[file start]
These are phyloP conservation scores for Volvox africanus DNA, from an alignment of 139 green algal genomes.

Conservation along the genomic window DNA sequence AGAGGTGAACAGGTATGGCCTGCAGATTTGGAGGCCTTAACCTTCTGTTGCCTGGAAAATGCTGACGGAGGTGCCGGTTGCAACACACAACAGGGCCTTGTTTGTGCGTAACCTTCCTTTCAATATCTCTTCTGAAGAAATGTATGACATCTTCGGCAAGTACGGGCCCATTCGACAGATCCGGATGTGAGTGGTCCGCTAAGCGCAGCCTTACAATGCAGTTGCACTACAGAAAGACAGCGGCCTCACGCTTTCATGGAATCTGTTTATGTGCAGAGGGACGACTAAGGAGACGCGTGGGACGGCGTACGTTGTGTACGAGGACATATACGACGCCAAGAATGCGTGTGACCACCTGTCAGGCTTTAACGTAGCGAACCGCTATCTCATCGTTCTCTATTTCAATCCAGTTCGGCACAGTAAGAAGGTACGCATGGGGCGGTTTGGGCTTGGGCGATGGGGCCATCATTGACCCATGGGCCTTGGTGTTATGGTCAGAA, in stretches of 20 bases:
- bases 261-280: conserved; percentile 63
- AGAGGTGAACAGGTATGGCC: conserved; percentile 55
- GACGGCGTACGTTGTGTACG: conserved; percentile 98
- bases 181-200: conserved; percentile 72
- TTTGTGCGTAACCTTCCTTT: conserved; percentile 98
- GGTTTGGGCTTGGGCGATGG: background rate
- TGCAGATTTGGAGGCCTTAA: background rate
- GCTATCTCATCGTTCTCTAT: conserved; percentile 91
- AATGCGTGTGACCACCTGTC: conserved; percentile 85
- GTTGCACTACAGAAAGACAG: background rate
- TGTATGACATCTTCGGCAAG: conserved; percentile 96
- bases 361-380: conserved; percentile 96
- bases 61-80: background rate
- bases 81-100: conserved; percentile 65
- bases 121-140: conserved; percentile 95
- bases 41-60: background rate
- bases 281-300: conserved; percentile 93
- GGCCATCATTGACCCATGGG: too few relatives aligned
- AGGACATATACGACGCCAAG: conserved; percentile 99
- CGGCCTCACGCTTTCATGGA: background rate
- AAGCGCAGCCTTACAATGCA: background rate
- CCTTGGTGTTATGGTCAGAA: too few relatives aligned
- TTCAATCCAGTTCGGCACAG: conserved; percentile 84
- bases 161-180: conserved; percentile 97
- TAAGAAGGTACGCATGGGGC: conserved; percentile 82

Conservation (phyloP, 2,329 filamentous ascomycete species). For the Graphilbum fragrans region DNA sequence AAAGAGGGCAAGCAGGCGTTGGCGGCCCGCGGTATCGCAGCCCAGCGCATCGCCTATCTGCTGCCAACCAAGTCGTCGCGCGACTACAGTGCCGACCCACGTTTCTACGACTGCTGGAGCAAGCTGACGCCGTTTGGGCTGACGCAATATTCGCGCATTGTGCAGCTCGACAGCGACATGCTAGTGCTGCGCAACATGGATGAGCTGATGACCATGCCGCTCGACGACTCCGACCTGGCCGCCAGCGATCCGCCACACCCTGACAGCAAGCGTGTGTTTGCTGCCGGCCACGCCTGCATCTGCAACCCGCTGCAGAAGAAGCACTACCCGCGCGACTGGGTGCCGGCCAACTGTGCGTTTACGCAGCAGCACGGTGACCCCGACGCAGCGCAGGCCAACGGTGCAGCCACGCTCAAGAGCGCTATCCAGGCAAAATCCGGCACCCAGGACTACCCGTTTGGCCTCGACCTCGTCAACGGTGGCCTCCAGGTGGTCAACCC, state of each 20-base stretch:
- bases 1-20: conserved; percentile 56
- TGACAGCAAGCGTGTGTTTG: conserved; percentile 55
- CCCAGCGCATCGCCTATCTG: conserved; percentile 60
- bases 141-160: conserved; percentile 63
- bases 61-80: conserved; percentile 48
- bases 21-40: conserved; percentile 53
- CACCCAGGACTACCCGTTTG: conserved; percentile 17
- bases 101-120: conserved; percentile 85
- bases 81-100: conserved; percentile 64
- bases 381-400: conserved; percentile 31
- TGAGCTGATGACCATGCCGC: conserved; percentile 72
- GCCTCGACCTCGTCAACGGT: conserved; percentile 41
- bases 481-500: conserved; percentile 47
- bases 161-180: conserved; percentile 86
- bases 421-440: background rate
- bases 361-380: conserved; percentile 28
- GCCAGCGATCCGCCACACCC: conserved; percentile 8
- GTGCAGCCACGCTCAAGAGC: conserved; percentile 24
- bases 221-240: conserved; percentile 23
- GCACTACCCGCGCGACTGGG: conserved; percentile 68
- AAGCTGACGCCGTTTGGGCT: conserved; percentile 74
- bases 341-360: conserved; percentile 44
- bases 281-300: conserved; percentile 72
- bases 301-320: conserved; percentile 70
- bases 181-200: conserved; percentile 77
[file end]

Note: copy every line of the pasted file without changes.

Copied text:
These are phyloP conservation scores for Volvox africanus DNA, from an alignment of 139 green algal genomes.

Conservation along the genomic window DNA sequence AGAGGTGAACAGGTATGGCCTGCAGATTTGGAGGCCTTAACCTTCTGTTGCCTGGAAAATGCTGACGGAGGTGCCGGTTGCAACACACAACAGGGCCTTGTTTGTGCGTAACCTTCCTTTCAATATCTCTTCTGAAGAAATGTATGACATCTTCGGCAAGTACGGGCCCATTCGACAGATCCGGATGTGAGTGGTCCGCTAAGCGCAGCCTTACAATGCAGTTGCACTACAGAAAGACAGCGGCCTCACGCTTTCATGGAATCTGTTTATGTGCAGAGGGACGACTAAGGAGACGCGTGGGACGGCGTACGTTGTGTACGAGGACATATACGACGCCAAGAATGCGTGTGACCACCTGTCAGGCTTTAACGTAGCGAACCGCTATCTCATCGTTCTCTATTTCAATCCAGTTCGGCACAGTAAGAAGGTACGCATGGGGCGGTTTGGGCTTGGGCGATGGGGCCATCATTGACCCATGGGCCTTGGTGTTATGGTCAGAA, in stretches of 20 bases:
- bases 261-280: conserved; percentile 63
- AGAGGTGAACAGGTATGGCC: conserved; percentile 55
- GACGGCGTACGTTGTGTACG: conserved; percentile 98
- bases 181-200: conserved; percentile 72
- TTTGTGCGTAACCTTCCTTT: conserved; percentile 98
- GGTTTGGGCTTGGGCGATGG: background rate
- TGCAGATTTGGAGGCCTTAA: background rate
- GCTATCTCATCGTTCTCTAT: conserved; percentile 91
- AATGCGTGTGACCACCTGTC: conserved; percentile 85
- GTTGCACTACAGAAAGACAG: background rate
- TGTATGACATCTTCGGCAAG: conserved; percentile 96
- bases 361-380: conserved; percentile 96
- bases 61-80: background rate
- bases 81-100: conserved; percentile 65
- bases 121-140: conserved; percentile 95
- bases 41-60: background rate
- bases 281-300: conserved; percentile 93
- GGCCATCATTGACCCATGGG: too few relatives aligned
- AGGACATATACGACGCCAAG: conserved; percentile 99
- CGGCCTCACGCTTTCATGGA: background rate
- AAGCGCAGCCTTACAATGCA: background rate
- CCTTGGTGTTATGGTCAGAA: too few relatives aligned
- TTCAATCCAGTTCGGCACAG: conserved; percentile 84
- bases 161-180: conserved; percentile 97
- TAAGAAGGTACGCATGGGGC: conserved; percentile 82

Conservation (phyloP, 2,329 filamentous ascomycete species). For the Graphilbum fragrans region DNA sequence AAAGAGGGCAAGCAGGCGTTGGCGGCCCGCGGTATCGCAGCCCAGCGCATCGCCTATCTGCTGCCAACCAAGTCGTCGCGCGACTACAGTGCCGACCCACGTTTCTACGACTGCTGGAGCAAGCTGACGCCGTTTGGGCTGACGCAATATTCGCGCATTGTGCAGCTCGACAGCGACATGCTAGTGCTGCGCAACATGGATGAGCTGATGACCATGCCGCTCGACGACTCCGACCTGGCCGCCAGCGATCCGCCACACCCTGACAGCAAGCGTGTGTTTGCTGCCGGCCACGCCTGCATCTGCAACCCGCTGCAGAAGAAGCACTACCCGCGCGACTGGGTGCCGGCCAACTGTGCGTTTACGCAGCAGCACGGTGACCCCGACGCAGCGCAGGCCAACGGTGCAGCCACGCTCAAGAGCGCTATCCAGGCAAAATCCGGCACCCAGGACTACCCGTTTGGCCTCGACCTCGTCAACGGTGGCCTCCAGGTGGTCAACCC, state of each 20-base stretch:
- bases 1-20: conserved; percentile 56
- TGACAGCAAGCGTGTGTTTG: conserved; percentile 55
- CCCAGCGCATCGCCTATCTG: conserved; percentile 60
- bases 141-160: conserved; percentile 63
- bases 61-80: conserved; percentile 48
- bases 21-40: conserved; percentile 53
- CACCCAGGACTACCCGTTTG: conserved; percentile 17
- bases 101-120: conserved; percentile 85
- bases 81-100: conserved; percentile 64
- bases 381-400: conserved; percentile 31
- TGAGCTGATGACCATGCCGC: conserved; percentile 72
- GCCTCGACCTCGTCAACGGT: conserved; percentile 41
- bases 481-500: conserved; percentile 47
- bases 161-180: conserved; percentile 86
- bases 421-440: background rate
- bases 361-380: conserved; percentile 28
- GCCAGCGATCCGCCACACCC: conserved; percentile 8
- GTGCAGCCACGCTCAAGAGC: conserved; percentile 24
- bases 221-240: conserved; percentile 23
- GCACTACCCGCGCGACTGGG: conserved; percentile 68
- AAGCTGACGCCGTTTGGGCT: conserved; percentile 74
- bases 341-360: conserved; percentile 44
- bases 281-300: conserved; percentile 72
- bases 301-320: conserved; percentile 70
- bases 181-200: conserved; percentile 77